Next gen mining
The first and most obvious answer to this problem is for Europe to copy China and mine and process rare earth metals itself.
A Norwegian company, REE Minerals, is one of the firms trying to do just that. It says preliminary drilling has confirmed high levels of key rare earths, including neodymium, at a site about 120 kilometres southwest of Oslo.
"You need to open a mine like ours every year for the next few years in order just to supply a little bit of what the market would want,” said Thor Bendik Weider, the company’s chief executive.
If and when the mine gets up and running, it should be “very, very lucrative,” Weider said. But the problem is that while returns are uncertain and profits a long way off, the company can’t attract private money to do the hard, expensive work of exploration to prove the mine is viable. “It’s a catch 22,” he said.
This is where governments should step in, but EU institutions have failed to come through with support. There have been “good intentions” but “little action,” said Weider.
A spokeswoman for EIT Raw Materials, an EU funded venture attempting to boost supply of critical resources, said that the project was at too early a stage to fund yet, but it had recently given €5 million to a different rare earth mining project in Norway that is at a more advanced phase.
The EIT is also in talks with investors to secure money for some of the 14 rare earth metal projects identified in an European Raw Materials Alliance (ERMA) action plan last year as needing funding.
But even in a best case scenario where all these projects get funding – the plan calculates they’ll need €1.7 billion – the EU will still only be able to supply 20% of its rare earth magnet needs by 2030.
Even if REE Minerals got the funding it needed, Weider estimates it would take five years to get the mine up and running. Physically, it’s possible to open a mine much quicker than this, he said, but local regulations and laws mean it takes a lot longer.
This points to a big obstacle to a revitalising mining in Europe: its impact on the environment and communities. In a speech last year, commissioner Breton called for a mining debate “without taboos”.
“It is very tricky,” said Rizos. “On the one hand there is this issue of environmental impacts on local communities and local environment. On the other hand, Europe cannot just export these environmental problems.”
Weider insists that his mine would be “state of the art”, and underground, unlike the opencasts that blight parts of China.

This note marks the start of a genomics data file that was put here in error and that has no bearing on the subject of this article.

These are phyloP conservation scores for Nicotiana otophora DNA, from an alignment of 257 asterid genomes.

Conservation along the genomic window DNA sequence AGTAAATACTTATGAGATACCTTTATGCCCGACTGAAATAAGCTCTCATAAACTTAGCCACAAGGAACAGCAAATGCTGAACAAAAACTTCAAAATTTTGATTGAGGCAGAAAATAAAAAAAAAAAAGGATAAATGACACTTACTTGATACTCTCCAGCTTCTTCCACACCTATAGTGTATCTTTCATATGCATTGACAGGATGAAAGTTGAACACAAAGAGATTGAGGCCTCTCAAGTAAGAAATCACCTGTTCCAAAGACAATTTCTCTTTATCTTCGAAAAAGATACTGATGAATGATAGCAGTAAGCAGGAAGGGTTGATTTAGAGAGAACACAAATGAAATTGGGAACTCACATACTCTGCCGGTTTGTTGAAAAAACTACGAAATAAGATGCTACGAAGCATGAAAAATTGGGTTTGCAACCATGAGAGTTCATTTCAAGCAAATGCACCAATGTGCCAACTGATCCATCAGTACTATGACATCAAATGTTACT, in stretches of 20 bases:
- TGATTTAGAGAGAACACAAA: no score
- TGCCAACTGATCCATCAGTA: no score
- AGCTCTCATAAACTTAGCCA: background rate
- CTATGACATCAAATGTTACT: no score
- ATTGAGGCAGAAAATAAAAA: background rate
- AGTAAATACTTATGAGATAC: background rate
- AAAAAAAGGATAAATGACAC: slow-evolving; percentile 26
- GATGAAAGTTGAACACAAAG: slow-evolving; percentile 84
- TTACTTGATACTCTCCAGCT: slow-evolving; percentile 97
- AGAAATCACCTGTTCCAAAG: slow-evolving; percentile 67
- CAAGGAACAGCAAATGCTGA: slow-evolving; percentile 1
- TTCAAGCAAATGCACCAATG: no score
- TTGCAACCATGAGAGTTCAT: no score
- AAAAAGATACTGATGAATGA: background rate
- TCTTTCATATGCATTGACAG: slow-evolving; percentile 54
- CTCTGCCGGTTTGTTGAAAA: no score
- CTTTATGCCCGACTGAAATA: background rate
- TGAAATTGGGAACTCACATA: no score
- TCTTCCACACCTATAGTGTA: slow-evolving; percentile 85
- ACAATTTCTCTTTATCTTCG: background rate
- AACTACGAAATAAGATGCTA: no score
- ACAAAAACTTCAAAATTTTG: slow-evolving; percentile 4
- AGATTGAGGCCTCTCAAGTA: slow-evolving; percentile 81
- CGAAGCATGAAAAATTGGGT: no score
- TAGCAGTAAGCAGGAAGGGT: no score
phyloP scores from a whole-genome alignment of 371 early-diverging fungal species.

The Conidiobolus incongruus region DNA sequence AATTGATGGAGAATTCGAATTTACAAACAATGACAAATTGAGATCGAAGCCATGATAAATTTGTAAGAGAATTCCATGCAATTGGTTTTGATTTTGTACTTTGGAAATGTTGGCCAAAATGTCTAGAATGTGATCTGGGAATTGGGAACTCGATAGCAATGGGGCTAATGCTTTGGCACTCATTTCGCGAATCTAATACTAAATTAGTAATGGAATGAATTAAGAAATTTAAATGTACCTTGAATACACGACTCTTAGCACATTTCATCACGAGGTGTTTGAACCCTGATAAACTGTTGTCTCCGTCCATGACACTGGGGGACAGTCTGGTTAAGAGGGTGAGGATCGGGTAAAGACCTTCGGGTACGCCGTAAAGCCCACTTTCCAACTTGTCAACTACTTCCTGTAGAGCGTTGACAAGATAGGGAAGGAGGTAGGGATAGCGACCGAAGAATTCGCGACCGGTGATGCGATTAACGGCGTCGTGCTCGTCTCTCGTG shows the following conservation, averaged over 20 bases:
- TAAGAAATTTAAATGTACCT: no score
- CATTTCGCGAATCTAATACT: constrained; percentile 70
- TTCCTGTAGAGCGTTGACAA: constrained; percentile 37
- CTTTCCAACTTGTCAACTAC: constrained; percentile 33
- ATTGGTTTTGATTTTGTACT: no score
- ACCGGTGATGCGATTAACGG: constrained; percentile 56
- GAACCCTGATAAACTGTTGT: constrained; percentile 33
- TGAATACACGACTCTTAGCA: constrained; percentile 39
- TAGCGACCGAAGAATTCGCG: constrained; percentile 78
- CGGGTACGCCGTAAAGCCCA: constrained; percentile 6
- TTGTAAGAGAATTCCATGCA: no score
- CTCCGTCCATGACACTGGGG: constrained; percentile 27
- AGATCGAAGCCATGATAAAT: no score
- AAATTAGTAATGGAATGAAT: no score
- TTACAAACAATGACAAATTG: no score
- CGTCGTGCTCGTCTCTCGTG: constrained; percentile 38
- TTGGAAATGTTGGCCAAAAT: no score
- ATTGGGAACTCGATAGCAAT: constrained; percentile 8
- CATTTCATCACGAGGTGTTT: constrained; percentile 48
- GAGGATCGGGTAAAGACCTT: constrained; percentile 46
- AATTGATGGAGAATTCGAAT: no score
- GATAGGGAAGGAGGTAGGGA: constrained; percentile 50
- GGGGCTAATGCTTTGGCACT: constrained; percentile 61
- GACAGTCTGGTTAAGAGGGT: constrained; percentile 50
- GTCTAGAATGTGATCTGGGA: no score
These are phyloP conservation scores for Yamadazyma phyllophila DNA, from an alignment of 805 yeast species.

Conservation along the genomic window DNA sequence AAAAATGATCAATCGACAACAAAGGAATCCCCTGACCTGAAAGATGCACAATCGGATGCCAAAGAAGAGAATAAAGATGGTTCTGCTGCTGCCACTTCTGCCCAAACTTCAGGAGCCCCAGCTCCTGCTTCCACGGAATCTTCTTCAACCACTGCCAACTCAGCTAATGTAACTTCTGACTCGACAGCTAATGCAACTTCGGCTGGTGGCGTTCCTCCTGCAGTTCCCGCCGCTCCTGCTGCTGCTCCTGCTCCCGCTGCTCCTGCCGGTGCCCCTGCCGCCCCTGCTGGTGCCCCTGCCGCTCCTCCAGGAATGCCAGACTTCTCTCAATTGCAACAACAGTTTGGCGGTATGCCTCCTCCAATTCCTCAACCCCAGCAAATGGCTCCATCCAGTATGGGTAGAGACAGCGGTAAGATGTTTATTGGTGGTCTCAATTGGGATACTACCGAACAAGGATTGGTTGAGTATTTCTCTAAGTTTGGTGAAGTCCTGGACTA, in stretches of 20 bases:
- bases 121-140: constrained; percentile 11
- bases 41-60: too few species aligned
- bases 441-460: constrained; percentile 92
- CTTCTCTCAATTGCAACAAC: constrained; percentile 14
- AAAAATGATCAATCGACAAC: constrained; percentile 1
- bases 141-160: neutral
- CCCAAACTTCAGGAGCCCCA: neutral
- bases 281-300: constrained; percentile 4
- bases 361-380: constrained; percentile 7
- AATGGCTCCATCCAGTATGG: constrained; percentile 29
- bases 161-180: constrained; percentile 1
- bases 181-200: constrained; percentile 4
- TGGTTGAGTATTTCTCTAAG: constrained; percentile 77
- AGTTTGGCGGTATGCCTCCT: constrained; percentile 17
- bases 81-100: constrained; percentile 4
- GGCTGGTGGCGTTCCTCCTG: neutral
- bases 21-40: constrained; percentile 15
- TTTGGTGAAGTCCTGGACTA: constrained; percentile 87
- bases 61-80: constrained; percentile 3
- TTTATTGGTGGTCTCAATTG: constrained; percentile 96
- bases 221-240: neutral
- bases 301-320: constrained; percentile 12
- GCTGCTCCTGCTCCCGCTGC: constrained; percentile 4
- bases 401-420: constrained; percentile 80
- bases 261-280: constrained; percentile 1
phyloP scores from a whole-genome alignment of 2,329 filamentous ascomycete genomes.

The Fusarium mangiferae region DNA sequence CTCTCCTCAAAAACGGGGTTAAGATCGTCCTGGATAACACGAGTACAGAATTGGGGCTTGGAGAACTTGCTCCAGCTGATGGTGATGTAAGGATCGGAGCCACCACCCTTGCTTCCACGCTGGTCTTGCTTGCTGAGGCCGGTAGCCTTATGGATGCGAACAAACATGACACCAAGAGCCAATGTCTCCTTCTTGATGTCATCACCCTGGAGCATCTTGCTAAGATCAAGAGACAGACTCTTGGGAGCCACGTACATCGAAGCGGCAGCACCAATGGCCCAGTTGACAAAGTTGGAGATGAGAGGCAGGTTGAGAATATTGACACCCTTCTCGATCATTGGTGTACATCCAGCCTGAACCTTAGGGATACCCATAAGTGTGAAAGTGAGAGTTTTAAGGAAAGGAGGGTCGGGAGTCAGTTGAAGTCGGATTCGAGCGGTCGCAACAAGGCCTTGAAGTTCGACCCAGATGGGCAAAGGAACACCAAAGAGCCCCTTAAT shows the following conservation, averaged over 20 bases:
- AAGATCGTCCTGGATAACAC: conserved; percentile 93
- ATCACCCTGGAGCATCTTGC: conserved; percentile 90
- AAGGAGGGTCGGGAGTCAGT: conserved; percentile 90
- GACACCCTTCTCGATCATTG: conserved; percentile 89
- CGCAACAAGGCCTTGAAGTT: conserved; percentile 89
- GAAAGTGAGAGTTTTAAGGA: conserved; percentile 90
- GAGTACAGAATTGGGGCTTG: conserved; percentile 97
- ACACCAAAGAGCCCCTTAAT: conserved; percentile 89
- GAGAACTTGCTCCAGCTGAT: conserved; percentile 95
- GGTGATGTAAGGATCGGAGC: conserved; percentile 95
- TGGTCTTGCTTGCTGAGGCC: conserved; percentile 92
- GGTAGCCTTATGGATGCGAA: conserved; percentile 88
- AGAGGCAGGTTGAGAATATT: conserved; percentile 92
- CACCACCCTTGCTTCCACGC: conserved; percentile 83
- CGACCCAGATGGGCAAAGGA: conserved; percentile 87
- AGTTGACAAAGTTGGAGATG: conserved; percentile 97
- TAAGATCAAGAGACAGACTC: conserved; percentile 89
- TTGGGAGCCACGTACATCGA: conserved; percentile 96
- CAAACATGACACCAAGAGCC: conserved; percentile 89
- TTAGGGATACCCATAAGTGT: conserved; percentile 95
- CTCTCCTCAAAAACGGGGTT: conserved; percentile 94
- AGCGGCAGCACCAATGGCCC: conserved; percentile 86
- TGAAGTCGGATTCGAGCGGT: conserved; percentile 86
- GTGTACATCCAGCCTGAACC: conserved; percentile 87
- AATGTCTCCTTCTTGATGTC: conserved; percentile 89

Since the price shock in 2010, the rest of the world has started to open its own mines. In the US, the Mountain Pass mine in California restarted in 2017 after having ceasing operations in 2002 due to environmental concerns and Chinese competition. China’s share of rare earth mining has shrunk from 92% in 2010 to 50% a decade later, found a recent analysis by Nato’s Defence College Foundation.
However, China still dominates the market for processing mined feedstock and for manufacturing finished magnets, according to the US Department of Energy.
Europe only has a few such processing and manufacturing facilities. The Canadian company Neo Performance Materials has a plant in Estonia, for example, and there are now plans to expand it.
Another solution is for Europe to make more efficient use of the rare earth metals it imports.
Currently, magnets are formed into basic shapes through pressing and sintering, a process that involves compression and heat treatment without melting. These shapes then have to be shaved down to get the perfect form, which means there are offcuts and waste.
3D printing would eliminate this waste, but at the moment, the metallic powders used to create magnets can’t be printed.
During two-year project called 3DREMAG, funded by EIT raw materials, Joni Reijonen, an advanced manufacturing research scientist at the VTT Technical Research Centre of Finland, worked with collaborators from across Europe to produce a NdFeB powder suitable for 3D printing.
However, as yet, the magnetic strength of 3D printed magnets falls short of commercial sintered versions. A “small breakthrough” and more basic science is needed to overcome the problem, said Reijonen.
Despite the hurdles, 3D printed magnets remain a tantalising prize. Reijonen estimates they could save up to 20-30% in rare earth metal waste during manufacturing. Even better, they could allow carmakers to create magnets in far more intricate geometric shapes than are currently possible, perhaps opening the door to much more efficient engines.
However, Reijonen is pessimistic that Europe will be able to reduce its reliance on China any time soon. It’s high on the strategic agenda of the US, too, “so the supply will diversify,” he said. “But it's not like something that will happen overnight.”
Although 95% of electric vehicles use rare earth magnet motors, there is an alternative. Induction motors with electromagnets, which gain their magnetic field from passing through an electric current, were used for the Tesla model S and X, for example, although the company has switched to rare earth magnets for its newer Model 3.
“You could go to an induction motor and still make a good electric car,” said Reijonen. But induction motors are bulkier and less efficient, limiting driving range, and would likely put any carmaker forced to use them at a significant disadvantage.
Other scientists are on the hunt for something more radical: new alloys that are just as efficient as current magnets, but do not require rare earth metals. Uppsala’s Vishina, for example, is using supercomputers to sift through a vast database of all the materials created in the last 60-70 years to see which might make a good magnet.